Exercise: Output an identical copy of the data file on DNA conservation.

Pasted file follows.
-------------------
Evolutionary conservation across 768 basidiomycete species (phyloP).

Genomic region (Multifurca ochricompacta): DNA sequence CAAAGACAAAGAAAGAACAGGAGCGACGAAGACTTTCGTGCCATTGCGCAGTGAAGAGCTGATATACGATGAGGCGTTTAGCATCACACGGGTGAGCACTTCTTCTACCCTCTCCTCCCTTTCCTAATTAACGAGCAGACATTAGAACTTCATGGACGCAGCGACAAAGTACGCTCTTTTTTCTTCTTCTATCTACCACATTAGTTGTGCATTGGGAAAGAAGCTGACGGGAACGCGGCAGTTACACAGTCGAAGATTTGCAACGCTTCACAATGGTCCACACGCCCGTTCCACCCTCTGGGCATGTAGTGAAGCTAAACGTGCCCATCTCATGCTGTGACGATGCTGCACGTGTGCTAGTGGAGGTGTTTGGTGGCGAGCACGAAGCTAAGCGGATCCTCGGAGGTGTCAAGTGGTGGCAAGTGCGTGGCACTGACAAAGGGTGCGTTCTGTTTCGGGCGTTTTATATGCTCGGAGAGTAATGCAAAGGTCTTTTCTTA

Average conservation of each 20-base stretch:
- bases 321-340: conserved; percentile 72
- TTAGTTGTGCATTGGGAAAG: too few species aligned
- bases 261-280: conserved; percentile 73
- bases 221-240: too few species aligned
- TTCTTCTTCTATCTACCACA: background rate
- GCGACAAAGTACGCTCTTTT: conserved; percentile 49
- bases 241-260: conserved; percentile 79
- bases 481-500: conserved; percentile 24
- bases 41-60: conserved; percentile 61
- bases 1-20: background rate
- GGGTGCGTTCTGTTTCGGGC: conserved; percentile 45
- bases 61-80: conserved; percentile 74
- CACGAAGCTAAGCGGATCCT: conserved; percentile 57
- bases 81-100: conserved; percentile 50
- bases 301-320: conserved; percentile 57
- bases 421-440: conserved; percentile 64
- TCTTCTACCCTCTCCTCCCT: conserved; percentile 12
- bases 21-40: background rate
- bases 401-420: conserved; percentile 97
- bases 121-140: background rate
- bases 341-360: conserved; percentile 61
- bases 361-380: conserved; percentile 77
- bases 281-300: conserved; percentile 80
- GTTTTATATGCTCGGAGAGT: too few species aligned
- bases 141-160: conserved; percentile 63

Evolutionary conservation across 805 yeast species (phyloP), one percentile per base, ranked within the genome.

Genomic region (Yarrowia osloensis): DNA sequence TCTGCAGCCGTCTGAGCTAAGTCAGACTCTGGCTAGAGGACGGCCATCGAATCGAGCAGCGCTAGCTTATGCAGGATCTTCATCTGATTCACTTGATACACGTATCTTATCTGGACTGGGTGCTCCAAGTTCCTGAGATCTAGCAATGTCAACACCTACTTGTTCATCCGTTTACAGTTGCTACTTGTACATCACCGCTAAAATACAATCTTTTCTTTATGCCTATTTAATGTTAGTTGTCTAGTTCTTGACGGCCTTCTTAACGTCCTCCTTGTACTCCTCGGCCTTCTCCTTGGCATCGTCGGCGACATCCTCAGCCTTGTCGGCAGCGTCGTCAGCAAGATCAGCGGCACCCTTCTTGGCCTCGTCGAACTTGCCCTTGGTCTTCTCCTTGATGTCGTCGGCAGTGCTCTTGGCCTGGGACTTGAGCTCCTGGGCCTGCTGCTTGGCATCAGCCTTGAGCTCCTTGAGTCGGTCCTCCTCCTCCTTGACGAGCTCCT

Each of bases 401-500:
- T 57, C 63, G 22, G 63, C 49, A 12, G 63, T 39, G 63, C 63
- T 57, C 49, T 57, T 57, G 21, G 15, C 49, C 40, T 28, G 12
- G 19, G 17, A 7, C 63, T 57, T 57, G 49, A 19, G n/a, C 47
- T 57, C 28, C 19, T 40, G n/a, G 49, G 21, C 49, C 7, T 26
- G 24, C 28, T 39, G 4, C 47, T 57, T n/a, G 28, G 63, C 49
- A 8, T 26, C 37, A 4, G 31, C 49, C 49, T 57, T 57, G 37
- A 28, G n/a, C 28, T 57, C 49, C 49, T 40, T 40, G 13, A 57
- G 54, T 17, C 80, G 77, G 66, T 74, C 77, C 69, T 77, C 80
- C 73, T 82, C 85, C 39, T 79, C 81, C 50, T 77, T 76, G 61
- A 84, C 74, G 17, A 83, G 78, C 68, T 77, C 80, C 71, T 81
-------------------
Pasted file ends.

Evolutionary conservation across 768 basidiomycete species (phyloP).

Genomic region (Multifurca ochricompacta): DNA sequence CAAAGACAAAGAAAGAACAGGAGCGACGAAGACTTTCGTGCCATTGCGCAGTGAAGAGCTGATATACGATGAGGCGTTTAGCATCACACGGGTGAGCACTTCTTCTACCCTCTCCTCCCTTTCCTAATTAACGAGCAGACATTAGAACTTCATGGACGCAGCGACAAAGTACGCTCTTTTTTCTTCTTCTATCTACCACATTAGTTGTGCATTGGGAAAGAAGCTGACGGGAACGCGGCAGTTACACAGTCGAAGATTTGCAACGCTTCACAATGGTCCACACGCCCGTTCCACCCTCTGGGCATGTAGTGAAGCTAAACGTGCCCATCTCATGCTGTGACGATGCTGCACGTGTGCTAGTGGAGGTGTTTGGTGGCGAGCACGAAGCTAAGCGGATCCTCGGAGGTGTCAAGTGGTGGCAAGTGCGTGGCACTGACAAAGGGTGCGTTCTGTTTCGGGCGTTTTATATGCTCGGAGAGTAATGCAAAGGTCTTTTCTTA

Average conservation of each 20-base stretch:
- bases 321-340: conserved; percentile 72
- TTAGTTGTGCATTGGGAAAG: too few species aligned
- bases 261-280: conserved; percentile 73
- bases 221-240: too few species aligned
- TTCTTCTTCTATCTACCACA: background rate
- GCGACAAAGTACGCTCTTTT: conserved; percentile 49
- bases 241-260: conserved; percentile 79
- bases 481-500: conserved; percentile 24
- bases 41-60: conserved; percentile 61
- bases 1-20: background rate
- GGGTGCGTTCTGTTTCGGGC: conserved; percentile 45
- bases 61-80: conserved; percentile 74
- CACGAAGCTAAGCGGATCCT: conserved; percentile 57
- bases 81-100: conserved; percentile 50
- bases 301-320: conserved; percentile 57
- bases 421-440: conserved; percentile 64
- TCTTCTACCCTCTCCTCCCT: conserved; percentile 12
- bases 21-40: background rate
- bases 401-420: conserved; percentile 97
- bases 121-140: background rate
- bases 341-360: conserved; percentile 61
- bases 361-380: conserved; percentile 77
- bases 281-300: conserved; percentile 80
- GTTTTATATGCTCGGAGAGT: too few species aligned
- bases 141-160: conserved; percentile 63

Evolutionary conservation across 805 yeast species (phyloP), one percentile per base, ranked within the genome.

Genomic region (Yarrowia osloensis): DNA sequence TCTGCAGCCGTCTGAGCTAAGTCAGACTCTGGCTAGAGGACGGCCATCGAATCGAGCAGCGCTAGCTTATGCAGGATCTTCATCTGATTCACTTGATACACGTATCTTATCTGGACTGGGTGCTCCAAGTTCCTGAGATCTAGCAATGTCAACACCTACTTGTTCATCCGTTTACAGTTGCTACTTGTACATCACCGCTAAAATACAATCTTTTCTTTATGCCTATTTAATGTTAGTTGTCTAGTTCTTGACGGCCTTCTTAACGTCCTCCTTGTACTCCTCGGCCTTCTCCTTGGCATCGTCGGCGACATCCTCAGCCTTGTCGGCAGCGTCGTCAGCAAGATCAGCGGCACCCTTCTTGGCCTCGTCGAACTTGCCCTTGGTCTTCTCCTTGATGTCGTCGGCAGTGCTCTTGGCCTGGGACTTGAGCTCCTGGGCCTGCTGCTTGGCATCAGCCTTGAGCTCCTTGAGTCGGTCCTCCTCCTCCTTGACGAGCTCCT

Each of bases 401-500:
- T 57, C 63, G 22, G 63, C 49, A 12, G 63, T 39, G 63, C 63
- T 57, C 49, T 57, T 57, G 21, G 15, C 49, C 40, T 28, G 12
- G 19, G 17, A 7, C 63, T 57, T 57, G 49, A 19, G n/a, C 47
- T 57, C 28, C 19, T 40, G n/a, G 49, G 21, C 49, C 7, T 26
- G 24, C 28, T 39, G 4, C 47, T 57, T n/a, G 28, G 63, C 49
- A 8, T 26, C 37, A 4, G 31, C 49, C 49, T 57, T 57, G 37
- A 28, G n/a, C 28, T 57, C 49, C 49, T 40, T 40, G 13, A 57
- G 54, T 17, C 80, G 77, G 66, T 74, C 77, C 69, T 77, C 80
- C 73, T 82, C 85, C 39, T 79, C 81, C 50, T 77, T 76, G 61
- A 84, C 74, G 17, A 83, G 78, C 68, T 77, C 80, C 71, T 81